"Jon Ronson is himself an extremist extremely funny, likable, and smart. He doesn't believe his subjects' loopy dogma, but his empathy has the curious effect that you come away cheered by the human capacity to like other people." Sarah Vowell, author of Take the Cannoli
"A picaresque journey into the wonderland of delusional fanatics, often scary, yet wildly funny....Most encounters, such as with an Arkansas Ku Klux Klan leader who eschews use of the 'N' word (in public), or with Dr. Ian Paisley preaching his conspiracy theories in Cameroon, read like a comic novel, as the deadpan Ronson lets his subjects skewer themselves with their own words. Less laughable is his visit with Randy Weaver's daughter Rachel, which leads him to conclude that the killings at Ruby Ridge were made possible by the demonization of the Weavers as white supremacists. A subsequent brief meeting with skinheads at the Aryan Nation in Idaho is one of the most chilling episodes here. From his wanderings among extremists, Ronson learns that their most consistent belief is that the world is run by a cabal of international financiers and politicians, mostly Jews, known as the Bilderberg group, who periodically gather in a secret room to determine the planet's fate. Ronson's mission, to track down the secret rulers of the world and discover who they are and what they actually do, is the stuff of high comedy, and what he finds is about as sinister as a frat party. Ronson's eye for the telling detail and his gift for capturing hilarious dialogue make this an entertaining read, but laughs aside, this is serious and thought-provoking stuff, and likely to nettle left, right, and some in the middle too." Kirkus Reviews (starred review)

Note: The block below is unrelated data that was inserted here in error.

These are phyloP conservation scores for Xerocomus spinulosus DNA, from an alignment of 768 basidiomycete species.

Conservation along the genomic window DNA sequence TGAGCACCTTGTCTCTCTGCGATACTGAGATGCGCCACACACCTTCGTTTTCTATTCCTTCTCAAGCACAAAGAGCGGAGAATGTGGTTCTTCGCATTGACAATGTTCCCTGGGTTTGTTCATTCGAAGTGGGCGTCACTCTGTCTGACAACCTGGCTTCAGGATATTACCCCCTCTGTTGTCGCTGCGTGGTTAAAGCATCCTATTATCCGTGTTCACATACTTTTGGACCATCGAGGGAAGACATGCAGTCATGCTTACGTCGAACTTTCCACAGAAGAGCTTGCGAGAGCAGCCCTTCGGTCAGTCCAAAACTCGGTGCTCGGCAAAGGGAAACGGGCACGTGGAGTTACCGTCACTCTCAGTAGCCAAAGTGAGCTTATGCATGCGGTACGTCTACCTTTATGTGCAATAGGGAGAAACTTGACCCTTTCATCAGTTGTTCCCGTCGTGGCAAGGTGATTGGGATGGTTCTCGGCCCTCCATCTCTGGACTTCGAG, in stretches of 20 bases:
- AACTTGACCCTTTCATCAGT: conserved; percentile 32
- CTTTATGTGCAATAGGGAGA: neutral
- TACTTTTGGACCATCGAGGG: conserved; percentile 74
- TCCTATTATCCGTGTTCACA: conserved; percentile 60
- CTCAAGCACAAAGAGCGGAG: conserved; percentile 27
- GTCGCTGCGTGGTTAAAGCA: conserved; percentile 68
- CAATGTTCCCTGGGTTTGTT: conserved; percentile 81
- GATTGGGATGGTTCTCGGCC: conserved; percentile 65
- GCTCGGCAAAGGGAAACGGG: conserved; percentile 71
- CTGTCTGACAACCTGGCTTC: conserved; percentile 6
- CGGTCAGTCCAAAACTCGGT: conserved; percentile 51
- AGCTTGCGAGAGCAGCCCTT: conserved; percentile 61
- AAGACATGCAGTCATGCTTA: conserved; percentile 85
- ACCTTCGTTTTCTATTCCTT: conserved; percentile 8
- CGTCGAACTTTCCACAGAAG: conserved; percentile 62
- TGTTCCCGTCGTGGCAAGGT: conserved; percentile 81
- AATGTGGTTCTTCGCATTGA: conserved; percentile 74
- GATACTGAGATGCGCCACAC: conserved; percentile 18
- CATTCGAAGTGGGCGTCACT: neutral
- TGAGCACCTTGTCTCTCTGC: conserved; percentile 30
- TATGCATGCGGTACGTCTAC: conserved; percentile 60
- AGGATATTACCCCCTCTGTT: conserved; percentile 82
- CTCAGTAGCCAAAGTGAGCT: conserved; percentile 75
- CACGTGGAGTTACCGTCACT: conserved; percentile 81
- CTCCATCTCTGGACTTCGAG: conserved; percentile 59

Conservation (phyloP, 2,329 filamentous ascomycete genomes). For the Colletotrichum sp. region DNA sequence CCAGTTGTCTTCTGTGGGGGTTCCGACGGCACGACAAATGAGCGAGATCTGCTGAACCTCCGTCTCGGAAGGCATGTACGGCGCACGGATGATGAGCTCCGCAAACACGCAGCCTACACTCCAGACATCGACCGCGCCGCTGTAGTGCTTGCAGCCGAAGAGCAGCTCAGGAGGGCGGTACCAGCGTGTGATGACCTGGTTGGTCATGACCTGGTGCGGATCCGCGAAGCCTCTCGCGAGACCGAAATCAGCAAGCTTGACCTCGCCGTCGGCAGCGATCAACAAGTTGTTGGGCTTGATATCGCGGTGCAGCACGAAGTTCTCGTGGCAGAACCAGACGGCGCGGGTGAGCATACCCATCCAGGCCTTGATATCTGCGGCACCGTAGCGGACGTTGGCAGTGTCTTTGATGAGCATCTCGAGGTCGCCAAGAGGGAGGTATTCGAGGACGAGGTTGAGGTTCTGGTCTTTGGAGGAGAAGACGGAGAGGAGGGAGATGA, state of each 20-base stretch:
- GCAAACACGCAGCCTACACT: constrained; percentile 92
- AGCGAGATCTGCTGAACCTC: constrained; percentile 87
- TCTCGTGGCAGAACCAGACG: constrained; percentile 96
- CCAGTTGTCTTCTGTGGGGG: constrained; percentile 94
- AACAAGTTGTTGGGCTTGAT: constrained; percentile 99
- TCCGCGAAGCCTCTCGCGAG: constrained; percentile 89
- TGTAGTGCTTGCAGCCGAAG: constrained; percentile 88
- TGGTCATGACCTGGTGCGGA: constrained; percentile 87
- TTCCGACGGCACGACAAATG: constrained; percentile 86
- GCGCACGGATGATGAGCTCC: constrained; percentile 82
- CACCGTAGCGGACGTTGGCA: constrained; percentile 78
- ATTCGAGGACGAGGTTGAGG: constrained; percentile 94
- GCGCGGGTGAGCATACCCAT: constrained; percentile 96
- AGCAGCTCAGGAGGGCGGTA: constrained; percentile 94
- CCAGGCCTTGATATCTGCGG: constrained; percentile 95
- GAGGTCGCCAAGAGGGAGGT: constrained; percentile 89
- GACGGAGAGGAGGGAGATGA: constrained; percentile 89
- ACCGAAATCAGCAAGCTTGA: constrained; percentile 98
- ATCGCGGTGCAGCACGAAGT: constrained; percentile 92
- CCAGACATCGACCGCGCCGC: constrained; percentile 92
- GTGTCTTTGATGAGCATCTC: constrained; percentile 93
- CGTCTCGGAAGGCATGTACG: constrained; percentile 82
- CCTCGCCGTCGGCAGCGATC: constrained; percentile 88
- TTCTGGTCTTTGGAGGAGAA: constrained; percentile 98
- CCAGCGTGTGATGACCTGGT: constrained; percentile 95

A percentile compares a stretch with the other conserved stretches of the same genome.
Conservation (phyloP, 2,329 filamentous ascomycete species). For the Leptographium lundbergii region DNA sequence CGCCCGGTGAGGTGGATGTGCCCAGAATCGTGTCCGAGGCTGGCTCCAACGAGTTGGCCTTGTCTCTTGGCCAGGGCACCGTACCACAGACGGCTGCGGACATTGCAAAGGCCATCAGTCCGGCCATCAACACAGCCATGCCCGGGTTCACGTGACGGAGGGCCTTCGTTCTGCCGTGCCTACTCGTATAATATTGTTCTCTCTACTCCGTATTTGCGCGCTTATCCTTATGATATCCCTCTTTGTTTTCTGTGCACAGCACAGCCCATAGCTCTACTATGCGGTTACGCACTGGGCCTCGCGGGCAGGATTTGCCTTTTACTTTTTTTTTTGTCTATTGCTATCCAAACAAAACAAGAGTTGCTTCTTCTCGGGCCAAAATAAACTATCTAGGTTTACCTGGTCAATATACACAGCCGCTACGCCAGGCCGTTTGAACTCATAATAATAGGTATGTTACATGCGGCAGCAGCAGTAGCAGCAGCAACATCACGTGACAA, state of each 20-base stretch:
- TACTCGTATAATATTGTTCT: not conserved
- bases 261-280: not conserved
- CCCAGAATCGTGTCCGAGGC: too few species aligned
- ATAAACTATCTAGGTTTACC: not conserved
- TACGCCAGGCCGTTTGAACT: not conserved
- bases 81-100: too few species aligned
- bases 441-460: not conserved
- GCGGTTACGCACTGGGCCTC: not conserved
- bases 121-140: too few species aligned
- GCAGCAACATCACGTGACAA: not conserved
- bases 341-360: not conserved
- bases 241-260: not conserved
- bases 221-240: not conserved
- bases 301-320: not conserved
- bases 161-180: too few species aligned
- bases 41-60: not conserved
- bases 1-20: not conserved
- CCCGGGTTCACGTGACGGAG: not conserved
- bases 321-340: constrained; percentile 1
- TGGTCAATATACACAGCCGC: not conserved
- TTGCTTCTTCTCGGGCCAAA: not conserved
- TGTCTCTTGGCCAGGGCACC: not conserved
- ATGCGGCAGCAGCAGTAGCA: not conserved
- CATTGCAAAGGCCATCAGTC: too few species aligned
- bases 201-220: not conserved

A wide variety of extremist groups — Islamic fundamentalists, neo-Nazis — share the oddly similar belief that a tiny shadowy elite rule the world from a secret room. In Them, journalist Jon Ronson has joined the extremists to track down the fabled secret room.
As a journalist and a Jew, Ronson was often considered one of "Them" but he had no idea if their meetings actually took place. Was he just not invited? Them takes us across three continents and into the secret room. Along the way he meets Omar Bakri Mohammed, considered one of the most dangerous men in Great Britain, PR-savvy Ku Klux Klan Grand Wizard Thom Robb, and the survivors of Ruby Ridge. He is chased by men in dark glasses and unmasked as a Jew in the middle of a Jihad training camp. In the forests of northern California he even witnesses CEOs and leading politicians — like Dick Cheney and George Bush — undertake a bizarre owl ritual.
Ronson's investigations, by turns creepy and comical, reveal some alarming things about the looking-glass world of "us" and "them." Them is a deep and fascinating look at the lives and minds of extremists. Are the extremists onto something? Or is Jon Ronson becoming one of them?
About the Author
Jon Ronson is an award-winning writer and documentary filmmaker. He lives in London.
Table of Contents
1. A Semi-Detached Ayatollah
2. Running Through Cornfields
3. The Secret Rulers of the World
4. Bilderberg Sets a Trap!
5. The Middlemen in New York
6. There Are Lizards and There Are Lizards
7. The Klansman Who Won't Use the N-Word
9. Living a Diamond Life in a Rocky World
10. Dr. Paisley, I Presume
11. Ceausescu's Shoes
12. The Way Things Are Done
13. The Clearing in the Forest